Captain Mona Shindy was named the Telstra Australian Business Woman of the Year last month, a prestigious accolade won by top officials in the Australian Defense Force.
Captain Shindy is the first Arab to be appointed the head of the Guided Missile Frigate System Program Office in Australia.
The veteran captain carved out her distinguished career almost 26 years ago as a warship weapons engineer and the head of various technical support teams.
Her invaluable leadership in complex procurement projects for major Defense assets, including patrol boats and littoral warfare equipment, helped make her presence felt.
Captain Shindy also holds the position of Chief of Navy’s appointed Strategic Adviser on Islamic Cultural Affairs.
She explained in a statement, published on the Australian government’s official website, how her role has had a crucial impact on the defense sphere’s efficiency.
“It gives our people, particularly when working with our close Muslim-allied navies, a better understanding and appreciation of serving Muslims, their needs and how they view the world,” she said.
In 1989, Captain Shindy decided to follow in the footsteps of her father who served in the Australian Navy for nearly 50 years. She was only three years old when her family immigrated from Egypt.
Shindy's religious/philosophical perspective
Captain Shindy has achieved as much in her personal life as she has in her glittering career.
She is married and has two daughters and a son. Her career, however, could not have skyrocketed had her extended family not helped her bear the responsibility at home. Her job requires her to stay on board a ship anywhere between two to six months at a time.
— Mark Binskin (@MarkBinskin_CDF) November 19, 2015
The Chief of the Defense Force, Air Chief Marshal Mark Binskin, congratulates Captain Shindy on her award.
Success was not handed to Captain Shindy on a silver platter. She faced many challenges for being a Muslim, especially after she started wearing the hijab in 2014. Her bold decision resulted in harsh criticism from social media users on various platforms.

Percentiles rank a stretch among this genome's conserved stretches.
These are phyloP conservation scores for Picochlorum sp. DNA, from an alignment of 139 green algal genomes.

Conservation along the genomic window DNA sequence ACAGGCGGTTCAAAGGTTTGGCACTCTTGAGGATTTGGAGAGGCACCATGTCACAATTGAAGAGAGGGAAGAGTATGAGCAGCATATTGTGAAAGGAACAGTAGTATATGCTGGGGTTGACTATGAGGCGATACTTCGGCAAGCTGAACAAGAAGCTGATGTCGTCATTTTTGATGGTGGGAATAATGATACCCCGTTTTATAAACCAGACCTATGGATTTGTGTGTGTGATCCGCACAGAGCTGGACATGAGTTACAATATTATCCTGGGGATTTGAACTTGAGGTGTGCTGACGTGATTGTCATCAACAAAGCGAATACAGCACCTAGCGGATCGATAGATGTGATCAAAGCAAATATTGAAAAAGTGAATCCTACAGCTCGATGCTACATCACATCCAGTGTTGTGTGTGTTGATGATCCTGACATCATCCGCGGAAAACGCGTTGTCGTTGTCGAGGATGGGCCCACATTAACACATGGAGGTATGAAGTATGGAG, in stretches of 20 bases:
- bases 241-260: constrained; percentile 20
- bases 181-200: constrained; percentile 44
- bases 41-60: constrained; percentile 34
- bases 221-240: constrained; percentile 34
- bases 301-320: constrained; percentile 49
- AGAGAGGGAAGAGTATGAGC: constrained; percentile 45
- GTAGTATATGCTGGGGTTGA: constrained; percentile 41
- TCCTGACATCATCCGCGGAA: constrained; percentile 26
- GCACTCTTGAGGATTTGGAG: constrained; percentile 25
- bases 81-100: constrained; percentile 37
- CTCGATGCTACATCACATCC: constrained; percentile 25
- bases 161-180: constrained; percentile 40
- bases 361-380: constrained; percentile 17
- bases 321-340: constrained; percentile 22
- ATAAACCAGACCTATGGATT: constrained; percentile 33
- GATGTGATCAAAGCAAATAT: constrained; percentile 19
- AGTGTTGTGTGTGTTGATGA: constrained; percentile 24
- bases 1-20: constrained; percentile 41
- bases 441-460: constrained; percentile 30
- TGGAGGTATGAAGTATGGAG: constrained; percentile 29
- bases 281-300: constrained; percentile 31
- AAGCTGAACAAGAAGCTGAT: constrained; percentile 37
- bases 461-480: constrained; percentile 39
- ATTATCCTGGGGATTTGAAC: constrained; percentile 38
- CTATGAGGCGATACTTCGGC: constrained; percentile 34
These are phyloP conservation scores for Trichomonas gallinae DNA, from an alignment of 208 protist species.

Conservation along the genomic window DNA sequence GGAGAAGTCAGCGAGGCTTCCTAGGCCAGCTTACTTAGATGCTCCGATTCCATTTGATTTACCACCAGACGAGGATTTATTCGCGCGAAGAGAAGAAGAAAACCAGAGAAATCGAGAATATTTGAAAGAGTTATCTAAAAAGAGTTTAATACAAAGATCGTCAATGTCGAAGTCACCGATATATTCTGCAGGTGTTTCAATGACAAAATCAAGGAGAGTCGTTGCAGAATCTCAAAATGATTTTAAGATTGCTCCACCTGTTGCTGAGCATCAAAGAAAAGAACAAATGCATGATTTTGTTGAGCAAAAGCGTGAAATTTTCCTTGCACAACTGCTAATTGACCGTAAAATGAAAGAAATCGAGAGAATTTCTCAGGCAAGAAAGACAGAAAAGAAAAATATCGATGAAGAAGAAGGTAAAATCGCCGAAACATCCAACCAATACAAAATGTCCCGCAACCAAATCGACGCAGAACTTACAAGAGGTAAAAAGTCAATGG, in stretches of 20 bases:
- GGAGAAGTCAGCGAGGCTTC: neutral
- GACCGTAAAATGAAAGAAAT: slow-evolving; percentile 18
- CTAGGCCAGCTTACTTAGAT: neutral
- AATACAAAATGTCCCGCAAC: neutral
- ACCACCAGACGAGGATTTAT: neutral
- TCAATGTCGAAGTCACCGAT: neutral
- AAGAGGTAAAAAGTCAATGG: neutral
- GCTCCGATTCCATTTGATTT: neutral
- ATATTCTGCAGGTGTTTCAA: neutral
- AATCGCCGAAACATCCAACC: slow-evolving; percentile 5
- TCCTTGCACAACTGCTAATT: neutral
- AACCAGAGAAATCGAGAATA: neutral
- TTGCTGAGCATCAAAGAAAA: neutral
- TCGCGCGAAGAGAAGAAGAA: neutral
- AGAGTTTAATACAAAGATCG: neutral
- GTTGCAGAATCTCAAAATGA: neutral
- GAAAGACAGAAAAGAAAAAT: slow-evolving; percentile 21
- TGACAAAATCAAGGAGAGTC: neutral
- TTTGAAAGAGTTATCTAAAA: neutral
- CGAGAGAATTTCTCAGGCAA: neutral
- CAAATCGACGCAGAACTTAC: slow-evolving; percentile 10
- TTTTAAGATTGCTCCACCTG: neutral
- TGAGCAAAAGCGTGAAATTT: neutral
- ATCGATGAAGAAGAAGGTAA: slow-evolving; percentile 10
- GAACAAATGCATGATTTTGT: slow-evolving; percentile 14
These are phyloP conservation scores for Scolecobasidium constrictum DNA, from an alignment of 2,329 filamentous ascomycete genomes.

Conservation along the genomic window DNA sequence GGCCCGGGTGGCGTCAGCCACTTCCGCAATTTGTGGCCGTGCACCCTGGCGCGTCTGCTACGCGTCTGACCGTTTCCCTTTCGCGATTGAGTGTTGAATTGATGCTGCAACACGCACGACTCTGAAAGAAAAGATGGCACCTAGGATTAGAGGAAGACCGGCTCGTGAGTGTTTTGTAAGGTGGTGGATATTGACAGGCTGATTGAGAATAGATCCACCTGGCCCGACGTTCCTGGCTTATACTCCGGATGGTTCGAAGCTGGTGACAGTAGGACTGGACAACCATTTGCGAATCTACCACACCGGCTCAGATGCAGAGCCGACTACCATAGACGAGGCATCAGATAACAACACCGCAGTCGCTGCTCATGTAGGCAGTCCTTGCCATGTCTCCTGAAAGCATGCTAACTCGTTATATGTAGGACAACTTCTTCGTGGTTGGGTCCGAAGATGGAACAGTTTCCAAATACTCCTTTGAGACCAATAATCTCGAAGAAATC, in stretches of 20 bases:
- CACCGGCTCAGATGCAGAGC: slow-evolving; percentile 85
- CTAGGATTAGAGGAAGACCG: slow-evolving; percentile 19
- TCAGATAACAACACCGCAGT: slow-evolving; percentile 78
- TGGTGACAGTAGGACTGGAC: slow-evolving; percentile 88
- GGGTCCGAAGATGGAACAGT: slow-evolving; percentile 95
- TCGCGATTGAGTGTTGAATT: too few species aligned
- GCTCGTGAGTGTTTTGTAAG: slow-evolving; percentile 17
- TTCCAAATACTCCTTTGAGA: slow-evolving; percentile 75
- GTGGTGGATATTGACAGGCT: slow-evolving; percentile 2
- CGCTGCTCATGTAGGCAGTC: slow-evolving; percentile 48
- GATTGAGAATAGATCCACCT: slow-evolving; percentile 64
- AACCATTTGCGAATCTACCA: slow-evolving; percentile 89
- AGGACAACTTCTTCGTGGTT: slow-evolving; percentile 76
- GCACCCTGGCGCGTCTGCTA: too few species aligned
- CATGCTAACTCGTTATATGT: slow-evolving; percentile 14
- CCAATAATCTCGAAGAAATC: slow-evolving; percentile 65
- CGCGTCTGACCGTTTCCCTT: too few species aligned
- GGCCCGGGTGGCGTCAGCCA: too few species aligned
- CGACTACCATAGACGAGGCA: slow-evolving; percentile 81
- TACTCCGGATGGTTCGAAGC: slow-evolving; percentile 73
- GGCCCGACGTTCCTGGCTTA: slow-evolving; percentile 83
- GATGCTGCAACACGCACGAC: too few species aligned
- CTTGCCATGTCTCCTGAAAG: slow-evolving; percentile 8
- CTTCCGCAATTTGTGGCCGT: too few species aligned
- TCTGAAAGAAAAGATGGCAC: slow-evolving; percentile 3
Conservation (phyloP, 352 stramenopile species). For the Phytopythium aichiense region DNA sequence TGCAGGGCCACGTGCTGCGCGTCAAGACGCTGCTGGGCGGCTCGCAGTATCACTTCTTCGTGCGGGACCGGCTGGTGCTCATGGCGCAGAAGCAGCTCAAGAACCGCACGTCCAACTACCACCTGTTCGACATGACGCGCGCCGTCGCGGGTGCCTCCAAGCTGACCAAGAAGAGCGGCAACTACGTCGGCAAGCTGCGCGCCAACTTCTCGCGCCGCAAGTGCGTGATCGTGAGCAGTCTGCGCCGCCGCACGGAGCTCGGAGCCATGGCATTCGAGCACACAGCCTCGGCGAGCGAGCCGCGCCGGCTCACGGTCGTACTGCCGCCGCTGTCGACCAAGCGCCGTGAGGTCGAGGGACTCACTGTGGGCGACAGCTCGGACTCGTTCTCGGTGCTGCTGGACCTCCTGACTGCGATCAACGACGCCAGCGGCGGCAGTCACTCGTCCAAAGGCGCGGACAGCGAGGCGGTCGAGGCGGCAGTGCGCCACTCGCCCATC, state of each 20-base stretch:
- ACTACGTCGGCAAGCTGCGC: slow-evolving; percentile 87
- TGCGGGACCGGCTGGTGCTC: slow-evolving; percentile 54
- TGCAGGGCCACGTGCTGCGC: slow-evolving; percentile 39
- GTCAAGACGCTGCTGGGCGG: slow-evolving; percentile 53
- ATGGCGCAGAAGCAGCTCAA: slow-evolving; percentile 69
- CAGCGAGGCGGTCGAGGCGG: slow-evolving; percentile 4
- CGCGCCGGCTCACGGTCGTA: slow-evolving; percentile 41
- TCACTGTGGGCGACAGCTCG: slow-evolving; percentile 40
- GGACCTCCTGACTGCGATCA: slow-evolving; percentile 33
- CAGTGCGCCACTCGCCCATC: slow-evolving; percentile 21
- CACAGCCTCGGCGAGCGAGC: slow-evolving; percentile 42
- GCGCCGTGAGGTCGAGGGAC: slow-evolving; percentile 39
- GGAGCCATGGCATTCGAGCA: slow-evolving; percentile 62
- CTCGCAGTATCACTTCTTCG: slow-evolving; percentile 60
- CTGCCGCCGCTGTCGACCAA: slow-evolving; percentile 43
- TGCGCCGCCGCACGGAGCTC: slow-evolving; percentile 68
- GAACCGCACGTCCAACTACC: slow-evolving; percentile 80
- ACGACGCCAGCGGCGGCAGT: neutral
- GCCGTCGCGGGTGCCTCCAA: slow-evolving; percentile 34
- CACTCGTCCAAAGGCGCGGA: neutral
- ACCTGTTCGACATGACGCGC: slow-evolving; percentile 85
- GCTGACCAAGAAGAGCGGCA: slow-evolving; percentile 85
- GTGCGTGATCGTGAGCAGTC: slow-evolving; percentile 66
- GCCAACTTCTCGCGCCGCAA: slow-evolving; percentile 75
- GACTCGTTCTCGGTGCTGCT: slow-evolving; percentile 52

She nonetheless realized that after many years of intense life experiences, she was able to face racial vilification with more tolerance and contemplation.
"Maybe when I was younger those things might bite a little bit and hurt," Captain Shindy said in an interview with The Canberra Times.
"As I've become more philosophical about the issues in the world today I find myself reflecting on why it is people are making those comments.”
In response to the Paris attacks that took place on November 13, Captain Shindy expressed her condemnation and sorrow on her Twitter account saying, “We are moved to #PrayForParis in the face of abhorrent & disgusting evil & inhumanity.”
"The ramifications that are there for people of the Islamic faith from the actions of these groups are even more significant than they are for non-Muslims," she said.
"It is Muslims that are on the ground fighting with their lives against these groups; it is Muslims that are fleeing from the activities of these groups, it is Muslims who are investing time and effort into protecting their children against the lure of these groups.”
Despite the challenges posed by the rise of Islamophobia, Captain Shindy calls out for more Muslims to join the defense force in Australia. Currently, approximately 100 out of the 45,000 defense force personnel identify themselves as Muslim; 27 of them are in the Navy.
“You can be a proud Australian that loves everything about this great nation and still love your roots and love where you came from and straddle both worlds and both communities,” Captain Shindy told The Daily Telegraph.
“That’s how I live my life and I like to help other people find their way in living those two things.”
— Mona Shindy (@navyislamic) November 18, 2015
Captain Mona Shindy with her colleagues at the 2015 Telstra Australian Business Women’s Awards.